This past month, four journalists have been killed in Mexico. Last year, at least seven journalists were killed, marking an unprecedented number of deaths of journalists and reporters. Mexico has been consistently named as the most dangerous country in the world for journalists for the third year in the row. With all these killings and violence against journalists, what does this mean for the protection of independent media and press in Mexico?
In order to answer this question, we must first look at why having an independent media and press is important for Mexico. The government’s structure is a federal republic composed of 31 states, where its powers are divided between 3 branches: executive, legislative, and judicial. The President of Mexico assumes power through elections, and Mexico has been categorized as a federated democracy with a longstanding history of Presidential power and control . While Mexico may be considered as a democracy by political scientists, it has also been experiencing periods of political instability and corruption . Because of this, Mexico is susceptible to democratic backsliding, which is the government-led erosion of any political institutions that support an existing democracy .
Some of the key tenets of a thriving democracy include having a strong independent media, free press, and support for journalist rights. Unfortunately, with the continuous targeted violence against journalists and lack of government intervention, Mexico is at risk of experiencing the erosion of democratic values. This is further exacerbated by Mexico’s political leaders and judicial courts.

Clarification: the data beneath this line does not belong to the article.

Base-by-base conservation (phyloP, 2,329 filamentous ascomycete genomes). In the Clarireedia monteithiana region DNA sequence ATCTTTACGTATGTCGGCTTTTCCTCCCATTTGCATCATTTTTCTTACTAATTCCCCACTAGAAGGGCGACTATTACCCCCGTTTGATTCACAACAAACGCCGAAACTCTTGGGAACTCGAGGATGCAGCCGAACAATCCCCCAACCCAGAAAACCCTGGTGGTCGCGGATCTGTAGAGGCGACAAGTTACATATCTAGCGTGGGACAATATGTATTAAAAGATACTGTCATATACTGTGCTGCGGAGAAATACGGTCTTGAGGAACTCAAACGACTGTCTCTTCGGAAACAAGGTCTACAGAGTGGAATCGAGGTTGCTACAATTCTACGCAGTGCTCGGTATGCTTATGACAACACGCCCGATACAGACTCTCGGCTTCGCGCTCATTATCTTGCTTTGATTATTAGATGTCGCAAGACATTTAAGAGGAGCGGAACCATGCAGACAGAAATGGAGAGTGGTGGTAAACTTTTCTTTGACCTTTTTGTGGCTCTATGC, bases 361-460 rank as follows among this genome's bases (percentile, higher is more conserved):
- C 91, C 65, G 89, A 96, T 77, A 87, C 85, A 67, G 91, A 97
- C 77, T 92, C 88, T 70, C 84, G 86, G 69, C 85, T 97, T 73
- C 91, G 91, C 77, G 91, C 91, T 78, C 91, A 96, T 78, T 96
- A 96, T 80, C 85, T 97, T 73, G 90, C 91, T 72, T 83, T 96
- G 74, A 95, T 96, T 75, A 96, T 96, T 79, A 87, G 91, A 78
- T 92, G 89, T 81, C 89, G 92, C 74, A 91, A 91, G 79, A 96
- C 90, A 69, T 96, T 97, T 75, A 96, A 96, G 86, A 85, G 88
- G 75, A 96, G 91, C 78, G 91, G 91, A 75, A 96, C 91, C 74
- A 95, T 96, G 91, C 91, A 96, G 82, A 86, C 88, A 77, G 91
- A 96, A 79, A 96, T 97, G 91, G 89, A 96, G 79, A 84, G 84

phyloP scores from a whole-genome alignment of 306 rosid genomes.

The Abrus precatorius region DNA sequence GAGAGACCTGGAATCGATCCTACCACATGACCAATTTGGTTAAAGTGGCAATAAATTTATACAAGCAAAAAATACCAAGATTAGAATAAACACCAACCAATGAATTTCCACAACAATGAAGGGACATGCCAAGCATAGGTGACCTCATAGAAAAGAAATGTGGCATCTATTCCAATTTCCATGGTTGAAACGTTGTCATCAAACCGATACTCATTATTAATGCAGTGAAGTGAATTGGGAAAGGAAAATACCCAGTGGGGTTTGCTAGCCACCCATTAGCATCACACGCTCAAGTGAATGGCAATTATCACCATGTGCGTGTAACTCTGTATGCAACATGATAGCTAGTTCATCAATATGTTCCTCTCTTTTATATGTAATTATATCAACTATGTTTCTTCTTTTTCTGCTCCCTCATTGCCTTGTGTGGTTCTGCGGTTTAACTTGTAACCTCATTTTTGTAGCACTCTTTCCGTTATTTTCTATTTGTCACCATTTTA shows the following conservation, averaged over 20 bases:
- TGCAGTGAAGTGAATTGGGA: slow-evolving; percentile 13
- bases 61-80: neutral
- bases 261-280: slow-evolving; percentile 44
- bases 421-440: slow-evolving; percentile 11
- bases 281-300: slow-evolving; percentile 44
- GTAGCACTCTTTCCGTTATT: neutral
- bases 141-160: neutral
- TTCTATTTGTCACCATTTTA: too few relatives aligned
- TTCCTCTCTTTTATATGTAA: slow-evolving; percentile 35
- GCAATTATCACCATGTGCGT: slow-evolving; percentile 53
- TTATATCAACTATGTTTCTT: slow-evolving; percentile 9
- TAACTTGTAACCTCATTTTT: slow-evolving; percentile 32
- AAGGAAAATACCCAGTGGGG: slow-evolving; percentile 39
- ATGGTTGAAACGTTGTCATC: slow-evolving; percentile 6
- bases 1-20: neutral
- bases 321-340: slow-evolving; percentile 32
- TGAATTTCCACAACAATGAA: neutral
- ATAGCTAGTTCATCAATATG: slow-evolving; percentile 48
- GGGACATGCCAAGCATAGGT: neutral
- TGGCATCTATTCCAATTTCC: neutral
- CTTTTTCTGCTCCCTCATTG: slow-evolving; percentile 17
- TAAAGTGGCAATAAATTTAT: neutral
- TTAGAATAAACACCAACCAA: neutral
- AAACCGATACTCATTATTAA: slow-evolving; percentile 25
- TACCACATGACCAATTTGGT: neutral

Let’s take a look at Mexico’s most prominent leader, President Andrés Manuel López Obrador, and his actions when interacting with the press. According to Amnesty International, President López Obrador lashes out at national media outlets such as Reforma or international media reporters from The New York Times or El Pais. President López Obrador’s antagonistic behavior towards the press can result in creating an environment that supports “censorship, administrative sanctions, and misuse of the law to intimidate the press.” In fact, Mexico’s President would frequently host weekly segments on the news called “Who’s Who in Lies of the Week” to discredit the authenticity of the press. This is especially concerning when the journalists who were killed were covering issues directly related to government corruption and political topics — many of which focused on the President’s policies and leadership.
Clearly, this demonstrates that Mexico’s political leader, specifically the President, isn’t doing much to help support independent media and instead, is actively denouncing the press. This can directly affect the public’s perception of journalists and generate an environment where violence against journalists is permitted. The continual violent and verbal attacks on journalism indicates that Mexico’s values for independent media — and subsequently, their values for sustaining a democracy — is quickly dissipating.